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Volume 1: No. 4, October 2004

LETTER TO THE EDITOR
Differences in Smoking Prevalence Between the Adult Tobacco Survey and the Behavioral Risk Factor Surveillance System


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Suggested citation for this article: Ramsey LT, Pelletier A, Knight S. Differences in smoking prevalence between the Adult Tobacco Survey and the Behavioral Risk Factor Surveillance System [letter to the editor]. Prev Chronic Dis [serial online] 2004 Oct [date cited]. Available from: URL: http://www.cdc.gov/pcd/issues/2004/
oct/04_0056.htm
.

PEER REVIEWED

To the Editor:

Smoking prevalence is a principal outcome for evaluating tobacco-control efforts, but prevalence estimates in New Hampshire differed between two surveys conducted during 2002. Smoking prevalence was 17.9% (95% confidence interval [CI] 16.3%–19.5%) in the Adult Tobacco Survey (ATS) and 23.2% (95% CI 21.8%–24.5%) in the Behavioral Risk Factor Surveillance System (BRFSS) (absolute percentage point difference = 5.3%; relative percentage difference = 22.8% [5.3%/23.2%]). We examined possible reasons for this observed difference.

The ATS and BRFSS were both developed by the Centers for Disease Control and Prevention. The ATS included 103 questions related to knowledge, attitudes, and behaviors regarding tobacco; the BRFSS included 138 questions related to health behavior risk factors, including 11 questions about tobacco, which followed questions on nine other health topics. The same survey research firm administered both surveys, which were population-based, random-digit-dialed telephone surveys of noninstitutionalized adults aged 18 or older. Smoking prevalence for both surveys was determined by the number of persons who had smoked at least 100 cigarettes in their lifetime and were current smokers. The introduction to the ATS informed potential participants that it was a survey on health and tobacco; the BRFSS was introduced as a survey on health and health practices.

The ATS was conducted in August and September with a Council of American Survey Research Organizations (CASRO) response rate of 52.6% and a sample size of 3000; the BRFSS was conducted throughout the year with a CASRO response rate of 53.2% and a sample size of 5039. No monthly variation existed in smoking prevalence within surveys. The demographics of respondents were similar in both surveys (Table) (1,2).

Given the similarities between the surveys, possible causes of the discrepancy in estimated smoking prevalence between the ATS and the BRFSS in New Hampshire are differences in the survey introduction and differences in question placement. One study conducted in California suggested the tobacco-specific introductory statement in the ATS may have caused certain smokers to deny tobacco use (3). State health departments that conduct the ATS and the BRFSS should be aware of potential differences in smoking prevalence between these two surveys and be prepared to address these differences when communicating with the public and policy makers. Further research is needed to determine if differences in smoking prevalence between these two surveys exist in other states.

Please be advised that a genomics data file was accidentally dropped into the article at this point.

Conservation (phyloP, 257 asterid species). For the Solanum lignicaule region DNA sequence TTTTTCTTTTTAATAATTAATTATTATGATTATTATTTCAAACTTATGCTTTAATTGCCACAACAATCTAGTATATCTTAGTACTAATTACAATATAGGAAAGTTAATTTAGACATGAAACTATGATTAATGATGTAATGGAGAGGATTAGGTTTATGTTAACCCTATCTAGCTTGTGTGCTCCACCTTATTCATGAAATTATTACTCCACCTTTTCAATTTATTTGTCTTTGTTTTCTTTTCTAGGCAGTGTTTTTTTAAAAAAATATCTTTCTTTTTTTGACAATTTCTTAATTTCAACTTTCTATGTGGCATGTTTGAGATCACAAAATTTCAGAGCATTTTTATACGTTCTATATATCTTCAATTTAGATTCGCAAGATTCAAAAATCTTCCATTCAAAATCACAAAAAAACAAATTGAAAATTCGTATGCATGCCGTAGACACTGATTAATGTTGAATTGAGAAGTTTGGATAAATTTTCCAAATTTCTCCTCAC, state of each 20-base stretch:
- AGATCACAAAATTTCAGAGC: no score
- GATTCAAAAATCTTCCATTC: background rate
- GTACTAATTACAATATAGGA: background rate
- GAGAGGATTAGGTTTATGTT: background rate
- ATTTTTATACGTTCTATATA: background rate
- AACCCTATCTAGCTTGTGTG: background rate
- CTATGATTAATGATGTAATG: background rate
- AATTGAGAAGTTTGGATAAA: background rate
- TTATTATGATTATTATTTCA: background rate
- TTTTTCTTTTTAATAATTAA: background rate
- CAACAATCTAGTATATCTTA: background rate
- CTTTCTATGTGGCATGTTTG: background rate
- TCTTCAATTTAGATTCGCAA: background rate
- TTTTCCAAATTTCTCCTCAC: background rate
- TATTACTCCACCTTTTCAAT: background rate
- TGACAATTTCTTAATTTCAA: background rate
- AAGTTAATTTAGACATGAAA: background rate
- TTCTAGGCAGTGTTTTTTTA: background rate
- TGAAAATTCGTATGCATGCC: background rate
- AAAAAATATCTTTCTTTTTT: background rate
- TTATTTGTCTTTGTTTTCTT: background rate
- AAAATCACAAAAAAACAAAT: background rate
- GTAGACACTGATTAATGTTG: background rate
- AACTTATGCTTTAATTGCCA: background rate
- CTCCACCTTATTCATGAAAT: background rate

Leigh T. Ramsey, PhD
New Hampshire Department of Health and Human Services
Centers for Disease Control and Prevention
Atlanta, Ga

Andrew Pelletier, MD, MPH
New Hampshire Department of Health and Human Services
Centers for Disease Control and Prevention
Atlanta, Ga

Susan Knight, MSPH
New Hampshire Department of Health and Human Services
Concord, NH

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References

  1. Knight S, Pelletier A , Ramsey L. New Hampshire Tobacco Data, 2003. Concord (NH): N.H. Department of Health and Human Services, Office of Community and Public Health, Division of Chronic Disease Prevention, Tobacco Prevention and Control Program; 2003.
  2. Anderson L, Knight S, Peterson E. New Hampshire Adult Tobacco Survey, 2002. Concord (NH): N.H. Department of Health and Human Services, Office of Community and Public Health, Division of Chronic Disease Prevention, Tobacco Prevention and Control Program, 2003.
  3. Cowling DW, Johnson TP, Holbrook BC, Warnecke RB, Tang H. Improving the self reporting of tobacco use: results of a factorial experiment. Tob Control 2003;12:178–83.

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Table

Return to your place in the textDemographics of Respondents to Adult Tobacco Survey and Behavioral Risk Factor Surveillance System (Data Unweighted), New Hampshire, 2002
  Adult Tobacco Survey
(n = 3000)
Behavioral Risk Factor Surveillance System
(n = 5039)
  % %
Age (years)
18-24 5.8 6.1
25-34 16.2 15.2
35-44 24.0 24.3
45-54 21.1 21.5
55-64 15.0 15.0
≥65 17.9 18.0
Years of education
<12 5.5 6.7
12 28.1 29.5
13-15 26.1 26.4
≥16 40.3 37.3
Income ($)
<10,000-14,999 6.8 7.7
15,000-24,999 12.4 13.8
25,000-49,999 31.1 32.7
≥50,000 49.6 45.9
Sex
Male 42.0 42.0
Female 58.0 58.0
Race
White 93.9 95.4

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The opinions expressed by authors contributing to this journal do not necessarily reflect the opinions of the U.S. Department of Health and Human Services, the Public Health Service, the Centers for Disease Control and Prevention, or the authors’ affiliated institutions. Use of trade names is for identification only and does not imply endorsement by any of the groups named above.


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